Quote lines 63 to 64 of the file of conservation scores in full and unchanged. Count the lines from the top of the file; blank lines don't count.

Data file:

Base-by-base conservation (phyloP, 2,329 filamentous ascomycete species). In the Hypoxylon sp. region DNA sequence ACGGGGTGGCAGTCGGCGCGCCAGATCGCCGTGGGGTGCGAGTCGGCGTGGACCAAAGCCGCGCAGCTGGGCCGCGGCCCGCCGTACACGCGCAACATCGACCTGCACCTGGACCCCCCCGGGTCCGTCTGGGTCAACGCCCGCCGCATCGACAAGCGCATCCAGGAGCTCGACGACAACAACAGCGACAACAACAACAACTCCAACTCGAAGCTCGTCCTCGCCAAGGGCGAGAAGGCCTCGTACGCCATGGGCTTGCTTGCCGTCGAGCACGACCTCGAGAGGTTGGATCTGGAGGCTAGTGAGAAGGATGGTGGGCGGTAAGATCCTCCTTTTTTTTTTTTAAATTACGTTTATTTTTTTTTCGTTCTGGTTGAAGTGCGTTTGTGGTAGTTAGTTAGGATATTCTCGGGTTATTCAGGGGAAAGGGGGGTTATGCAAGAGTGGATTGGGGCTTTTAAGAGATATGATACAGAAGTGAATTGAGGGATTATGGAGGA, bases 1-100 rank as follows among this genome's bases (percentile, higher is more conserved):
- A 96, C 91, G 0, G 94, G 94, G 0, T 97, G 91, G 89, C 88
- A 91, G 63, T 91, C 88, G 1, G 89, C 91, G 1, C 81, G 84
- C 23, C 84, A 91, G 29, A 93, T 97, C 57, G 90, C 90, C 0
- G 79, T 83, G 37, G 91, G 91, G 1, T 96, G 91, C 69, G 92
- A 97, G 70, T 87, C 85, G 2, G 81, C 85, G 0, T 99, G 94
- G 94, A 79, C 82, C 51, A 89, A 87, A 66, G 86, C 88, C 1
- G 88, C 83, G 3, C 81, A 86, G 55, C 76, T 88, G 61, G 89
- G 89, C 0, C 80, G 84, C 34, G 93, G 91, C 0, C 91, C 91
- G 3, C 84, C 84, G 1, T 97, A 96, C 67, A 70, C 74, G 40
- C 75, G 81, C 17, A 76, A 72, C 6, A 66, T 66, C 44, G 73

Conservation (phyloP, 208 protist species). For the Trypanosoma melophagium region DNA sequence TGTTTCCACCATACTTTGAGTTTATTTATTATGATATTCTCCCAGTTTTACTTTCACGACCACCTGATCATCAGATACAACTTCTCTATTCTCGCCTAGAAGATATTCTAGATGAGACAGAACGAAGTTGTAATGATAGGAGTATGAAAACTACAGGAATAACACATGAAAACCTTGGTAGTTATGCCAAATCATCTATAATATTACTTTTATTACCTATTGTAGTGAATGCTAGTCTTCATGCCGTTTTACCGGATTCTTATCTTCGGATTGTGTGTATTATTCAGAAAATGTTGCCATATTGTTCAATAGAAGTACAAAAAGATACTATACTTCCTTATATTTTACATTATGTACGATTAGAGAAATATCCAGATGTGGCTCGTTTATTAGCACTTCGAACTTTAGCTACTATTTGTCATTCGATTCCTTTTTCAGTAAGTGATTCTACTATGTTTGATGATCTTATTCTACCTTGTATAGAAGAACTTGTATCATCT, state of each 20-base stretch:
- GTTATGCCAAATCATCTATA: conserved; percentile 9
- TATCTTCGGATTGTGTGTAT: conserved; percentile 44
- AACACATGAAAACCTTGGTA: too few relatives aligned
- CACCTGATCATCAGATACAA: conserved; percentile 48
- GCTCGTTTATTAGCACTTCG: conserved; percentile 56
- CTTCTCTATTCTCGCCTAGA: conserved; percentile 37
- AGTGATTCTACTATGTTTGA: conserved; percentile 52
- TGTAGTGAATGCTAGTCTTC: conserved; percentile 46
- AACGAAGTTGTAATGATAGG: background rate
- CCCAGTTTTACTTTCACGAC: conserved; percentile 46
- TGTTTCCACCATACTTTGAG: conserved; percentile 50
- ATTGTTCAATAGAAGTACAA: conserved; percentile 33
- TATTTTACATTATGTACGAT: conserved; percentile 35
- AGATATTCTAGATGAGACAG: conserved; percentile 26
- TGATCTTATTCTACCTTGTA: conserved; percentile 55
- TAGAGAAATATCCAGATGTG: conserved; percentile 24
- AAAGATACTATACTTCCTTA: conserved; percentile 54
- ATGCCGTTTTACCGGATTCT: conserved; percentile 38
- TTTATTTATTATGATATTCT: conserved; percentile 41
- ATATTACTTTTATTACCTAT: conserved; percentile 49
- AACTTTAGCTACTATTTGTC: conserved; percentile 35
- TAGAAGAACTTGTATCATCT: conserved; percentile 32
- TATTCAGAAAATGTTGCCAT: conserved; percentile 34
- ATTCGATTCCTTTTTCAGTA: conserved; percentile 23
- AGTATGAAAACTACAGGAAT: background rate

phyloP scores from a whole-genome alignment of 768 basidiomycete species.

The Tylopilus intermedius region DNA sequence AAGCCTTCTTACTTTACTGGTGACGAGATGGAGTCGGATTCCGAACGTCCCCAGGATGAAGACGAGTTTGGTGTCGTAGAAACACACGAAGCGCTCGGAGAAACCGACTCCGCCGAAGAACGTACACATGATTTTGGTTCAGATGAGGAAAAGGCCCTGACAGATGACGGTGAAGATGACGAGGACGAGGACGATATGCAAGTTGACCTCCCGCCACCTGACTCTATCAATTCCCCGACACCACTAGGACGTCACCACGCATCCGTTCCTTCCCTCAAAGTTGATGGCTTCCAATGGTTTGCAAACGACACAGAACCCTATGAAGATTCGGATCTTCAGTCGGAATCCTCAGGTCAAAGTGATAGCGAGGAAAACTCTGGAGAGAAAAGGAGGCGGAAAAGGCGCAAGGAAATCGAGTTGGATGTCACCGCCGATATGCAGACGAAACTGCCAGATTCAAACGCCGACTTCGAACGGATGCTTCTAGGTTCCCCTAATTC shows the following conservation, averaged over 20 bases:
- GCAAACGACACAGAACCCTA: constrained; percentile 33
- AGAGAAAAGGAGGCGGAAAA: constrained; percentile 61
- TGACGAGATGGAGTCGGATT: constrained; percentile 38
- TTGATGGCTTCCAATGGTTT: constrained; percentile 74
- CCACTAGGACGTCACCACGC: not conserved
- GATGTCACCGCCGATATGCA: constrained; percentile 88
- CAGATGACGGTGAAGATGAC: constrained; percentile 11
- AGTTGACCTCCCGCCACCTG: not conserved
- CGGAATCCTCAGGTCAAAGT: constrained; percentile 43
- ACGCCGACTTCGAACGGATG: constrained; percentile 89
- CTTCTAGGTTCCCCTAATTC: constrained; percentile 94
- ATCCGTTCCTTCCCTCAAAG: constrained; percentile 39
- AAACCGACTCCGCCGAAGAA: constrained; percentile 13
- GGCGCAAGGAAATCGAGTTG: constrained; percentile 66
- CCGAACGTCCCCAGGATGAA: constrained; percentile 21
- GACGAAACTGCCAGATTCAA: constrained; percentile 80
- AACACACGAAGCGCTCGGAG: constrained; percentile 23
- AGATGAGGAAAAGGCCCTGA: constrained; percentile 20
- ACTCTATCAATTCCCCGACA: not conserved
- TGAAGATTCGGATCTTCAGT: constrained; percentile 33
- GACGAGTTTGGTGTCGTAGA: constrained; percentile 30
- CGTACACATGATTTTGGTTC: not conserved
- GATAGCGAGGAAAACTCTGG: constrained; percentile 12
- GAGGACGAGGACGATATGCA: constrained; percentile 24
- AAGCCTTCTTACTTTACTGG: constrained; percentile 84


- GAGGACGAGGACGATATGCA: constrained; percentile 24
- AAGCCTTCTTACTTTACTGG: constrained; percentile 84